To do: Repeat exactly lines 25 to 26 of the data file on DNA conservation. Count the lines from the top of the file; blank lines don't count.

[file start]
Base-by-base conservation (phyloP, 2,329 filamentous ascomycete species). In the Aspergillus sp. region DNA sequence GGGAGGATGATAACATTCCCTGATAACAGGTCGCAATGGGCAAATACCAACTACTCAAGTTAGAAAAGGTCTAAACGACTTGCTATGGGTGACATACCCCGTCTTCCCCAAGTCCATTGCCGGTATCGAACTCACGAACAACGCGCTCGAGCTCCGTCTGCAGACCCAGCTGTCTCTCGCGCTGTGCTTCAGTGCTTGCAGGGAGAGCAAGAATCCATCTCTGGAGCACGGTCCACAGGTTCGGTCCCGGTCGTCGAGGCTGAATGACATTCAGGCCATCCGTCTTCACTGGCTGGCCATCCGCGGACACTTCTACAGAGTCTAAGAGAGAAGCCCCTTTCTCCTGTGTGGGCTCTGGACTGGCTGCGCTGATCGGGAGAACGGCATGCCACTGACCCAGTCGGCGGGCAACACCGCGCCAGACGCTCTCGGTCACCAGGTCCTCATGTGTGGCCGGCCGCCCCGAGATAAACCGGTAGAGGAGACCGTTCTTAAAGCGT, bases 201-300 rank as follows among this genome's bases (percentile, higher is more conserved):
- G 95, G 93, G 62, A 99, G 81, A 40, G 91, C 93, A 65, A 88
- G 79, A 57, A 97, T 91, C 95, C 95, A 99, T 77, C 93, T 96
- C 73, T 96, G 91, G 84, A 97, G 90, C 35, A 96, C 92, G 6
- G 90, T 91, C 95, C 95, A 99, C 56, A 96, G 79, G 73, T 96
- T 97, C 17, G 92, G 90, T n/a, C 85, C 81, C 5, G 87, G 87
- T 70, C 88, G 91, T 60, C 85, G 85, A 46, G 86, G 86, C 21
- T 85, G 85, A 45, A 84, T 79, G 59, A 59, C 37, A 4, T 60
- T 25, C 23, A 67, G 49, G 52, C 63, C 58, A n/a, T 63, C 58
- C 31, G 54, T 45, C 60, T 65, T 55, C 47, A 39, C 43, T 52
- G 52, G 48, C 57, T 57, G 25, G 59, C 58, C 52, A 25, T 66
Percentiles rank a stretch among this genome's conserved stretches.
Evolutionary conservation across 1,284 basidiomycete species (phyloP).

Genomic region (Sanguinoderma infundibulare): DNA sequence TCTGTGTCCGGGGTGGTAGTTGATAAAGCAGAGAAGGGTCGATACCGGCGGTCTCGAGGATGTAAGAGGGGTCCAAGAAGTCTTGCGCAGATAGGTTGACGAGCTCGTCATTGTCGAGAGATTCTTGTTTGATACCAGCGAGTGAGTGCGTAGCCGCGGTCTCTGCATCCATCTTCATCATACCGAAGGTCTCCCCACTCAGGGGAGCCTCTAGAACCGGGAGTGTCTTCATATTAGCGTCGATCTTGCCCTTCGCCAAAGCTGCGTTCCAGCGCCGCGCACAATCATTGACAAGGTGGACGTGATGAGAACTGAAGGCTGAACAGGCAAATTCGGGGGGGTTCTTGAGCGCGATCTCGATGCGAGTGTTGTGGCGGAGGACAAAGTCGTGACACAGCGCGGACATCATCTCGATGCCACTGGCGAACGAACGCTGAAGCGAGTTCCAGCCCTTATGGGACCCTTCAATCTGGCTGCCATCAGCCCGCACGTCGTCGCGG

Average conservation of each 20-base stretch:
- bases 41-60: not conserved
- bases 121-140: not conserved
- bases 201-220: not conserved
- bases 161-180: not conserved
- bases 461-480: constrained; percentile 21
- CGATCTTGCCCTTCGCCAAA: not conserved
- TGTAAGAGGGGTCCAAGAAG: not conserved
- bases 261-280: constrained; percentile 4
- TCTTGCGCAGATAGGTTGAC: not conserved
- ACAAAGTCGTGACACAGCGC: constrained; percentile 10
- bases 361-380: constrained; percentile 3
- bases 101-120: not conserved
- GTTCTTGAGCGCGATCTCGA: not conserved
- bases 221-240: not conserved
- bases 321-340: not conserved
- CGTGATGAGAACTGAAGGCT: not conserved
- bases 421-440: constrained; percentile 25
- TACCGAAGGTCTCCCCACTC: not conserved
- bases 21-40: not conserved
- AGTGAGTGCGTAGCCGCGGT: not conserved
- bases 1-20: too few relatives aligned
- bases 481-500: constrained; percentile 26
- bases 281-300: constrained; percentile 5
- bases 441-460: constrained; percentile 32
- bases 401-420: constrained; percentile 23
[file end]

- ACAAAGTCGTGACACAGCGC: constrained; percentile 10
- bases 361-380: constrained; percentile 3